The Gift at 50: The Cha-Cha Check

Shake, Shake, Shake.

At age 50 comes an invitation to own a shiny red AARP card, party hardy for a night and The Cha-Cha Check, aka, colonoscopy. “Cha-cha” is a cutesy euphemism my sister used for her hospital job for delicate parts and I rather like it in this delicate situation. Yes, in an off-hand way, it could be a dance move: Can’t shake the bootie if the insides don’t work.  Regardless, the thought of the scary procedure turns most people into an Ostrich with its head in the sand no matter what you call it. That described me when one of my docs broached the subject, passed on a card for a specialist and sent me on my way.

A year later, I still had my head in the sand but asked a few questions of my doc about alternatives. I stepped on dynamite.

 

“WHAT ARE YOU AFRAID OF?!?”

 

Needless to say, I couldn’t verbalize my fear. His charged demeanor sent me running away from him and the icky procedure, until I couldn’t.

More and more people close to me were getting colon cancer, a worse fate than the procedure meant to protect us from the evil disease. My new doc knew how I felt.

“Just get it done. It’s not that bad.” She said gently.

“All right.”

A week before my appointment, I finally opened up the welcome packet my specialist sent me months earlier. I thought I was planning ahead, the worst being days and days away.

“Stop eating raw vegetables, nuts, seeds and high fiber foods,” was the first line of instructions, “for 10 days.”

WHAT?!?

I ran to Hubby’s home office, shaking the packet of instructions in my right hand. “This! This is UNBELIEVEABLE!”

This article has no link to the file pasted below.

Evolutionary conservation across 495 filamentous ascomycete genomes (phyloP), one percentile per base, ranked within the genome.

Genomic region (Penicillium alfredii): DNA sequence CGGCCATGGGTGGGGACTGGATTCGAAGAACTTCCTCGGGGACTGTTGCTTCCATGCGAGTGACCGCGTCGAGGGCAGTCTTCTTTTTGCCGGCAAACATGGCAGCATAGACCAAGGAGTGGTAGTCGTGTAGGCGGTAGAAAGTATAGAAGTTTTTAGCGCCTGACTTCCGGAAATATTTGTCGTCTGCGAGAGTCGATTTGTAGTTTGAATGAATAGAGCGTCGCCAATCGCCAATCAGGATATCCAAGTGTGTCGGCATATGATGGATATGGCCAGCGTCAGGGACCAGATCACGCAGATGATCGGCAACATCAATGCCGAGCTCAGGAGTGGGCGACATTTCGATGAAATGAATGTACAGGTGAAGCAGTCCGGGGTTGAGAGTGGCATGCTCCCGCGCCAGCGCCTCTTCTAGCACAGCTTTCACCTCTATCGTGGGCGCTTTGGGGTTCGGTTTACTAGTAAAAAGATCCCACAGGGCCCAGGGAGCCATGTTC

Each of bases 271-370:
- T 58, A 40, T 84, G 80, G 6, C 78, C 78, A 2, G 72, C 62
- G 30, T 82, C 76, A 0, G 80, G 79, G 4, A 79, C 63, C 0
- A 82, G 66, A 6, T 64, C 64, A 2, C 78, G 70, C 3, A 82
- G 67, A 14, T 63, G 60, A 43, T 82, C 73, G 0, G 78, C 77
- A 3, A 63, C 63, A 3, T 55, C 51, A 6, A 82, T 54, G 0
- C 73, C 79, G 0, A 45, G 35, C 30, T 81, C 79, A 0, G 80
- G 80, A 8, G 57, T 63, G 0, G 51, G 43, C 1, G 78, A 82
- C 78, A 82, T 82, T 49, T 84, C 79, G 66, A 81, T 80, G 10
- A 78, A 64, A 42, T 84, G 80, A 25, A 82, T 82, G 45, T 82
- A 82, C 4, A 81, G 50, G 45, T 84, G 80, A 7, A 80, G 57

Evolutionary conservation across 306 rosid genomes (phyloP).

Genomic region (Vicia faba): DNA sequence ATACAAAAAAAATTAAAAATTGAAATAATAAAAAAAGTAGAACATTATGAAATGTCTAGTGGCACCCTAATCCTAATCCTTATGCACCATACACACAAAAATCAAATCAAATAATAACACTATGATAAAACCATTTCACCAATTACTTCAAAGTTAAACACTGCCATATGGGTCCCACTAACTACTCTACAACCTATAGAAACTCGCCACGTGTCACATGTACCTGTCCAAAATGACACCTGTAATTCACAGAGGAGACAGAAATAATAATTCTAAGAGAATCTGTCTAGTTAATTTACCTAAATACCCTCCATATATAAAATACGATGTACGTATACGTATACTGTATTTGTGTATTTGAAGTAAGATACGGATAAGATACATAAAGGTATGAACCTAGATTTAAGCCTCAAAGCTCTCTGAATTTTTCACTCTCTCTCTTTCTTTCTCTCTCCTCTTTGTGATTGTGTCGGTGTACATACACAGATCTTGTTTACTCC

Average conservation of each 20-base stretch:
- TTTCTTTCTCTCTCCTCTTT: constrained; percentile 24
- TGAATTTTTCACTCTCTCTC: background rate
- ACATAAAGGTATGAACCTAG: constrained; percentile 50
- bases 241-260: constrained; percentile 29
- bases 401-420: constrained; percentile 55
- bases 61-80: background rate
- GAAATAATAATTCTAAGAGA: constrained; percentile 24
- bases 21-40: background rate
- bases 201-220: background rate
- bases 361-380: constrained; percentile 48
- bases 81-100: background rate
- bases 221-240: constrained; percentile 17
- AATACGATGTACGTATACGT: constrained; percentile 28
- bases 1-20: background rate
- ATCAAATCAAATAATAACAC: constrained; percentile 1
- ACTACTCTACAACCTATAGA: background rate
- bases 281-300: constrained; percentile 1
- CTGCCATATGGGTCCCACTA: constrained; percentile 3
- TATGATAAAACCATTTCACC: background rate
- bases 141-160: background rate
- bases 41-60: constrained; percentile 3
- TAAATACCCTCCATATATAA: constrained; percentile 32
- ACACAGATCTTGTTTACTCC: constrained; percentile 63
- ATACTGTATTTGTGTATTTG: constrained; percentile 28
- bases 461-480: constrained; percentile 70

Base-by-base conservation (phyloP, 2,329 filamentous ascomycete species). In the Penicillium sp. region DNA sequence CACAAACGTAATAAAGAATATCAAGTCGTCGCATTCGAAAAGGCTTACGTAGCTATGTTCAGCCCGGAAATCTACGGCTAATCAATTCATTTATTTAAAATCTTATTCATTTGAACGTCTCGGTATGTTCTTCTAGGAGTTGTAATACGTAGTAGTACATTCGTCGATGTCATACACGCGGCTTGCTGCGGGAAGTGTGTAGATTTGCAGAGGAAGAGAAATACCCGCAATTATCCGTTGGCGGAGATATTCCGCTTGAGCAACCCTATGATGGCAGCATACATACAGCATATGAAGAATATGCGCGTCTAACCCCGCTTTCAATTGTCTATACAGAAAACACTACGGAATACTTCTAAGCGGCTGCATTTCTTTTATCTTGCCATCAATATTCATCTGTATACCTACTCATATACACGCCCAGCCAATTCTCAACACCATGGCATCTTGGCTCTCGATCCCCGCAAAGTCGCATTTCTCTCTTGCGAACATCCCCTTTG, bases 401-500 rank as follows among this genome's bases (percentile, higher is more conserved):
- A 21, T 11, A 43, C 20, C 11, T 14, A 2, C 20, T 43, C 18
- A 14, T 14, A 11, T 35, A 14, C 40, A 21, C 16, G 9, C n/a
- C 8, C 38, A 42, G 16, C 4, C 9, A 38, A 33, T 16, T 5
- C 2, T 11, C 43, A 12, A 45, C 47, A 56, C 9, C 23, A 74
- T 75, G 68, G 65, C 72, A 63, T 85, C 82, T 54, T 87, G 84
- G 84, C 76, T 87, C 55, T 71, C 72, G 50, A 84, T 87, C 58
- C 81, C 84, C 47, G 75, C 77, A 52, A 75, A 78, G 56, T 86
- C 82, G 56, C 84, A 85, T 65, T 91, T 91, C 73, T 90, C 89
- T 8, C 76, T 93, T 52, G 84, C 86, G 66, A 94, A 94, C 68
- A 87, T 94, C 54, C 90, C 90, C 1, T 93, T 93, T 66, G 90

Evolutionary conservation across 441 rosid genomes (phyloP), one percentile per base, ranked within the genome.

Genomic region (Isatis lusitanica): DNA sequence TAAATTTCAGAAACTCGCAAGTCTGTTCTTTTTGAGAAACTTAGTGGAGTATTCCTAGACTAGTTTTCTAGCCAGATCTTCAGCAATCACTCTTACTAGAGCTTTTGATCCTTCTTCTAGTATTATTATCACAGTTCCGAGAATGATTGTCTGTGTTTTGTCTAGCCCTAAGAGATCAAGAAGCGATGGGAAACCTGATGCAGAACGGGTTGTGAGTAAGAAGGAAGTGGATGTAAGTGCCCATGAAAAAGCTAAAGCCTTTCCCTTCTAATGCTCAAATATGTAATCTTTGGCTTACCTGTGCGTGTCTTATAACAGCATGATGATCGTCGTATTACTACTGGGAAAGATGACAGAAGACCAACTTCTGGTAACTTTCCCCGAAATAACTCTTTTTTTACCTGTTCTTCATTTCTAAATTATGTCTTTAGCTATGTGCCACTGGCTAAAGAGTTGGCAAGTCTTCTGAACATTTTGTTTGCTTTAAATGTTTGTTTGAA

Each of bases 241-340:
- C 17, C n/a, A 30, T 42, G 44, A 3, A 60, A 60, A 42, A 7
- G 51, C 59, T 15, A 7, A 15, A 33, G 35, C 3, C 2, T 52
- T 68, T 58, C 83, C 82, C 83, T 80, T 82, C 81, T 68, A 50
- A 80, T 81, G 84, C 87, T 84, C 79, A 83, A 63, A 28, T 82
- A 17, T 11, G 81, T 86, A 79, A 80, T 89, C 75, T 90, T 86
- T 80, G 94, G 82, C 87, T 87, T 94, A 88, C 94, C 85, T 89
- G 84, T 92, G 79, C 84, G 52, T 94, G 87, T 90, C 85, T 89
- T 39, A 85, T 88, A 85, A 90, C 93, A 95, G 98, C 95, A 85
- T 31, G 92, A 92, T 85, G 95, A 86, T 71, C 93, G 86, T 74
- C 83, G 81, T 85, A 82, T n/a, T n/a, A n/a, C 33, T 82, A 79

Organic Man Hubby had the whole family on a 70% raw fruits and vegetable diet for years now. My morning toast was full of whole grains and flax seeds and chunky peanut butter.

“What am I supposed to eat?” I cried. Hubby read through more of the instructions.

“They suggest low fiber foods like chicken, fish and eggs.”

“I can do that.”

“White rice, white bread, and white flour pasta,” Hubby went on.

“RIDICULOUS! That’s a diet designed to give a person colon cancer.” I was going to find a way around this silly diet.

I called the scheduling office to voice my concerns. I kind of went off on the poor front line ladies.

“I’m supposed to eat like crap for ten days!?!” “This diet is IRONIC!” And then I channeled Organic Man Hubby, “The suggested clear liquid diet is full of toxins! Gatorade! Jello! Really?!?”

Well, one of the front-liners talked me off the cliff. I could start the diet five days before the procedure. Somehow the printed instructions missed that allowance. (Prep diets vary per physician.)

I told myself, “If I could eat this way back in the 70s, I could do it for a few days.” I hadn’t eaten a cooked carrot since last winter’s stew. Squishy white Wonder Bread was a treat even at age 10, almost like a candy bar. Now I had permission to eat in sin. I bought organic white bread, applesauce and eggs. The first morning, I flashed my slightly tanned and naked toast under Hubby’s nose, before slapping a fried egg on top instead of my usual chunky peanut butter.

Breakfast circa 1970

“Doesn’t this look delicious and nutritious?” I asked with a snicker.

“I sense a blog coming on,” he said with a smile.

My first lunch, I tried to eat a white bread sandwich stuffed with multiple varieties of cold cuts. Gag. The meats were too rich for me so I just ate the white bread. There had to be a better way.

One of the best sandwiches we ate in all of Italy during our visit last summer was a plain white rustic bread and prosciutto sandwich from the equivalent of a gas station. This was my super lunch treat for two days. I had a free pass to eat the best-imported prosciutto on a crusty baguette; it was something to look forward to during my “hardship” prep period.